The trade winds are predictable since they blow in the same direction due to the earth's rotation or what some may refer to as the Coriolis Effect. The currents also move in the same direction with the winds, thereby offering comfortable sailing.
What's the Ideal Sailboat for Crossing the Atlantic
The world's record for the smallest sailboat to ever cross the Atlantic was set in 1993 by a sailor named Hugo Vihlen. The boat named Father's Day measured only five feet and four inches. But if you're sailing for the first time, it wouldn't a really good idea to try replicating Father's Day. In essence, your sailboat shouldn't be less than six feet at it may be too dangerous out there. With that in mind, the best sailboat to cross the Atlantic should measure at least 30 or 40 feet long to be able to withstand the stormy weather and the rough waves and winds. Here's a list of the best cruising sailboats, all of which would do just fine crossing the Atlantic.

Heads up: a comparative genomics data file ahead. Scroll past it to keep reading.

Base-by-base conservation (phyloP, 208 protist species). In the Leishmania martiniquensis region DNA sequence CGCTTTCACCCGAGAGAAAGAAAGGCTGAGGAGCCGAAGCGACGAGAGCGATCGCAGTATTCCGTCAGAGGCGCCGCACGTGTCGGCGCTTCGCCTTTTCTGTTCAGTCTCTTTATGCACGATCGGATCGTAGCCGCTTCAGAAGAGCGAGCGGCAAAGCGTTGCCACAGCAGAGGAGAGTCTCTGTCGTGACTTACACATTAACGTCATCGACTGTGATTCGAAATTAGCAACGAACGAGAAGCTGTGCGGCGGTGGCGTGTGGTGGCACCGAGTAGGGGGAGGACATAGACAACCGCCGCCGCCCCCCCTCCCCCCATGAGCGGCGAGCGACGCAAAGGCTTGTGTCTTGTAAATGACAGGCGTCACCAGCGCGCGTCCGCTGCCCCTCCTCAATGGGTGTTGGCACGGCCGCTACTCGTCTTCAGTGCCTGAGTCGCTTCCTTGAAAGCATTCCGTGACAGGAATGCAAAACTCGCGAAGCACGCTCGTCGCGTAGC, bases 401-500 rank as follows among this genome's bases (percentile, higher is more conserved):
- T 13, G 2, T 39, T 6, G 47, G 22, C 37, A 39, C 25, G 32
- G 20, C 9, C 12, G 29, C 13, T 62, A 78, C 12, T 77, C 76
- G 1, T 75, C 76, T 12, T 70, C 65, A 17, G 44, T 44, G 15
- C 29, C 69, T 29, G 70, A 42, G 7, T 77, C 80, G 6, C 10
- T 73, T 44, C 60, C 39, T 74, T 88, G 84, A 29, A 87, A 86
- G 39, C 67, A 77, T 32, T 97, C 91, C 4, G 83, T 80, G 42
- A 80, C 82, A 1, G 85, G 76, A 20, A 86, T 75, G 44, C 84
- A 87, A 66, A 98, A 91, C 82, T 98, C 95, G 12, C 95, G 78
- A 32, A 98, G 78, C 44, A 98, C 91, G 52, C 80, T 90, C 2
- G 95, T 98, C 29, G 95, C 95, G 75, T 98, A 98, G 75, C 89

In addition to the size of the sailboat, there are other important factors that you should take into consideration. For instance, the design, stability, condition, build quality, the number of crew and the size of holding tanks are other important factors to consider. The sails should be durable and you should be able to control them without any difficulty, especially when there's an emergency.
When it comes to choosing a boat, go for a sailboat with a fixed keel as it works much better than sailboats with suspended rudders. Instead of going for a sailboat with more than one hull, you can go for a mono-hulled sailboat. The idea here is that a sailboat with several hulls can be very difficult to control when the weather becomes bad. The fact that you want to put more focus on your route should mean than you avoid anything that can distract you, so a mono-hulled sailboat might be the best way to go.